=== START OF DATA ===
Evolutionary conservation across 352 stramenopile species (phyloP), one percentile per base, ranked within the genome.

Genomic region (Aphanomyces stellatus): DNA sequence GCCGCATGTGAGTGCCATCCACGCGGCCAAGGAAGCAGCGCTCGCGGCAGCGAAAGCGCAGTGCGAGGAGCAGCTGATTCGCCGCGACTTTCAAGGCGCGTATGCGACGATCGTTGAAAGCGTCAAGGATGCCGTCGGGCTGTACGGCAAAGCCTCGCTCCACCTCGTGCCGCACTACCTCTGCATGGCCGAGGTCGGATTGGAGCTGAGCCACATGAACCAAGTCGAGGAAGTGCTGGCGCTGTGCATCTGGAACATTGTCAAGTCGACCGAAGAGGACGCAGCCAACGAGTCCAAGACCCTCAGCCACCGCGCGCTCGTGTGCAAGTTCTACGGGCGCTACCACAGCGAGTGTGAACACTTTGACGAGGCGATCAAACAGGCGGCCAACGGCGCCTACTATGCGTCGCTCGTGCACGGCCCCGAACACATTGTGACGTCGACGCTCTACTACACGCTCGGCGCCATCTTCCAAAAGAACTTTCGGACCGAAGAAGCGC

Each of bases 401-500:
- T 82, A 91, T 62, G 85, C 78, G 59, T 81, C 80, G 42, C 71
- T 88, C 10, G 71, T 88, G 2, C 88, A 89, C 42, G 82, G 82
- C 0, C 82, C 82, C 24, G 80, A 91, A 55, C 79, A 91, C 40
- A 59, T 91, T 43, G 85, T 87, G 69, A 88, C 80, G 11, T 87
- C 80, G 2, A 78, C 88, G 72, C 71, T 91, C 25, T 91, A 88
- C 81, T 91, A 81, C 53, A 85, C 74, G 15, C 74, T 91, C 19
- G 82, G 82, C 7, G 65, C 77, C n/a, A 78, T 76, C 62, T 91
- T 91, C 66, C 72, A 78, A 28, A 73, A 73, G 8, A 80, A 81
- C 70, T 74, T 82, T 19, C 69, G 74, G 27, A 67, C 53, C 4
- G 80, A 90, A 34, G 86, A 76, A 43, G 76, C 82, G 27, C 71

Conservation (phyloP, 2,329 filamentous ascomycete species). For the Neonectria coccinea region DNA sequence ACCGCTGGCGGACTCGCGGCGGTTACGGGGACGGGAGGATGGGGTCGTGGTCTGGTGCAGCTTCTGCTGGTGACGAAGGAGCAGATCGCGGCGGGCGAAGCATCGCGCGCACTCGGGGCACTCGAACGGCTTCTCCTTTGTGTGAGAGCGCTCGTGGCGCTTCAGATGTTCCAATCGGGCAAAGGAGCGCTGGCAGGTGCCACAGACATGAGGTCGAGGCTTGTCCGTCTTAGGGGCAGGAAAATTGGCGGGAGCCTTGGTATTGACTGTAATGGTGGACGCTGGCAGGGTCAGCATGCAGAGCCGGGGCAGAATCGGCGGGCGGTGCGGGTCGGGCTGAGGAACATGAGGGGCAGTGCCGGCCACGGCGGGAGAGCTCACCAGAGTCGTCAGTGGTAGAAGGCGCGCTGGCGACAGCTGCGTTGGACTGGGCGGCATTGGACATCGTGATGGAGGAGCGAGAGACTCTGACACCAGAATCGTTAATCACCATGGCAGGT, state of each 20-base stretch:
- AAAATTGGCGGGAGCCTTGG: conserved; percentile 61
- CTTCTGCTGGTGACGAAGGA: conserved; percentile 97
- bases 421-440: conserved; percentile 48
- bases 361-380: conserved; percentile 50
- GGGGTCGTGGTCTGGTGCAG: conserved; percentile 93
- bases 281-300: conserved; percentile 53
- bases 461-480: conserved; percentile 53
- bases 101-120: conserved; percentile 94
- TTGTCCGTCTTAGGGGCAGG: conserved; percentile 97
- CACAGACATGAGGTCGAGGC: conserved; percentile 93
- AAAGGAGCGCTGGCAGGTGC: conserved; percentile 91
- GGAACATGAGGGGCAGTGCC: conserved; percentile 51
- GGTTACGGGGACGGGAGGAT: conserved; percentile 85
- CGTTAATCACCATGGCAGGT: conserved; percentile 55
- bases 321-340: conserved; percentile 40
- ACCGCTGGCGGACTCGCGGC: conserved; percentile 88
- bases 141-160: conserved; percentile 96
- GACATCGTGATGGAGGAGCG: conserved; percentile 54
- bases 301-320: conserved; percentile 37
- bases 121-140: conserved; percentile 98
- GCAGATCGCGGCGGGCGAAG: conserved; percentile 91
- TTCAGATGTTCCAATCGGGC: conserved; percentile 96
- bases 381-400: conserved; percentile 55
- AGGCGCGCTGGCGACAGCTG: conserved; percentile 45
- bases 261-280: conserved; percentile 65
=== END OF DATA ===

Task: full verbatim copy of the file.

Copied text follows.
Evolutionary conservation across 352 stramenopile species (phyloP), one percentile per base, ranked within the genome.

Genomic region (Aphanomyces stellatus): DNA sequence GCCGCATGTGAGTGCCATCCACGCGGCCAAGGAAGCAGCGCTCGCGGCAGCGAAAGCGCAGTGCGAGGAGCAGCTGATTCGCCGCGACTTTCAAGGCGCGTATGCGACGATCGTTGAAAGCGTCAAGGATGCCGTCGGGCTGTACGGCAAAGCCTCGCTCCACCTCGTGCCGCACTACCTCTGCATGGCCGAGGTCGGATTGGAGCTGAGCCACATGAACCAAGTCGAGGAAGTGCTGGCGCTGTGCATCTGGAACATTGTCAAGTCGACCGAAGAGGACGCAGCCAACGAGTCCAAGACCCTCAGCCACCGCGCGCTCGTGTGCAAGTTCTACGGGCGCTACCACAGCGAGTGTGAACACTTTGACGAGGCGATCAAACAGGCGGCCAACGGCGCCTACTATGCGTCGCTCGTGCACGGCCCCGAACACATTGTGACGTCGACGCTCTACTACACGCTCGGCGCCATCTTCCAAAAGAACTTTCGGACCGAAGAAGCGC

Each of bases 401-500:
- T 82, A 91, T 62, G 85, C 78, G 59, T 81, C 80, G 42, C 71
- T 88, C 10, G 71, T 88, G 2, C 88, A 89, C 42, G 82, G 82
- C 0, C 82, C 82, C 24, G 80, A 91, A 55, C 79, A 91, C 40
- A 59, T 91, T 43, G 85, T 87, G 69, A 88, C 80, G 11, T 87
- C 80, G 2, A 78, C 88, G 72, C 71, T 91, C 25, T 91, A 88
- C 81, T 91, A 81, C 53, A 85, C 74, G 15, C 74, T 91, C 19
- G 82, G 82, C 7, G 65, C 77, C n/a, A 78, T 76, C 62, T 91
- T 91, C 66, C 72, A 78, A 28, A 73, A 73, G 8, A 80, A 81
- C 70, T 74, T 82, T 19, C 69, G 74, G 27, A 67, C 53, C 4
- G 80, A 90, A 34, G 86, A 76, A 43, G 76, C 82, G 27, C 71

Conservation (phyloP, 2,329 filamentous ascomycete species). For the Neonectria coccinea region DNA sequence ACCGCTGGCGGACTCGCGGCGGTTACGGGGACGGGAGGATGGGGTCGTGGTCTGGTGCAGCTTCTGCTGGTGACGAAGGAGCAGATCGCGGCGGGCGAAGCATCGCGCGCACTCGGGGCACTCGAACGGCTTCTCCTTTGTGTGAGAGCGCTCGTGGCGCTTCAGATGTTCCAATCGGGCAAAGGAGCGCTGGCAGGTGCCACAGACATGAGGTCGAGGCTTGTCCGTCTTAGGGGCAGGAAAATTGGCGGGAGCCTTGGTATTGACTGTAATGGTGGACGCTGGCAGGGTCAGCATGCAGAGCCGGGGCAGAATCGGCGGGCGGTGCGGGTCGGGCTGAGGAACATGAGGGGCAGTGCCGGCCACGGCGGGAGAGCTCACCAGAGTCGTCAGTGGTAGAAGGCGCGCTGGCGACAGCTGCGTTGGACTGGGCGGCATTGGACATCGTGATGGAGGAGCGAGAGACTCTGACACCAGAATCGTTAATCACCATGGCAGGT, state of each 20-base stretch:
- AAAATTGGCGGGAGCCTTGG: conserved; percentile 61
- CTTCTGCTGGTGACGAAGGA: conserved; percentile 97
- bases 421-440: conserved; percentile 48
- bases 361-380: conserved; percentile 50
- GGGGTCGTGGTCTGGTGCAG: conserved; percentile 93
- bases 281-300: conserved; percentile 53
- bases 461-480: conserved; percentile 53
- bases 101-120: conserved; percentile 94
- TTGTCCGTCTTAGGGGCAGG: conserved; percentile 97
- CACAGACATGAGGTCGAGGC: conserved; percentile 93
- AAAGGAGCGCTGGCAGGTGC: conserved; percentile 91
- GGAACATGAGGGGCAGTGCC: conserved; percentile 51
- GGTTACGGGGACGGGAGGAT: conserved; percentile 85
- CGTTAATCACCATGGCAGGT: conserved; percentile 55
- bases 321-340: conserved; percentile 40
- ACCGCTGGCGGACTCGCGGC: conserved; percentile 88
- bases 141-160: conserved; percentile 96
- GACATCGTGATGGAGGAGCG: conserved; percentile 54
- bases 301-320: conserved; percentile 37
- bases 121-140: conserved; percentile 98
- GCAGATCGCGGCGGGCGAAG: conserved; percentile 91
- TTCAGATGTTCCAATCGGGC: conserved; percentile 96
- bases 381-400: conserved; percentile 55
- AGGCGCGCTGGCGACAGCTG: conserved; percentile 45
- bases 261-280: conserved; percentile 65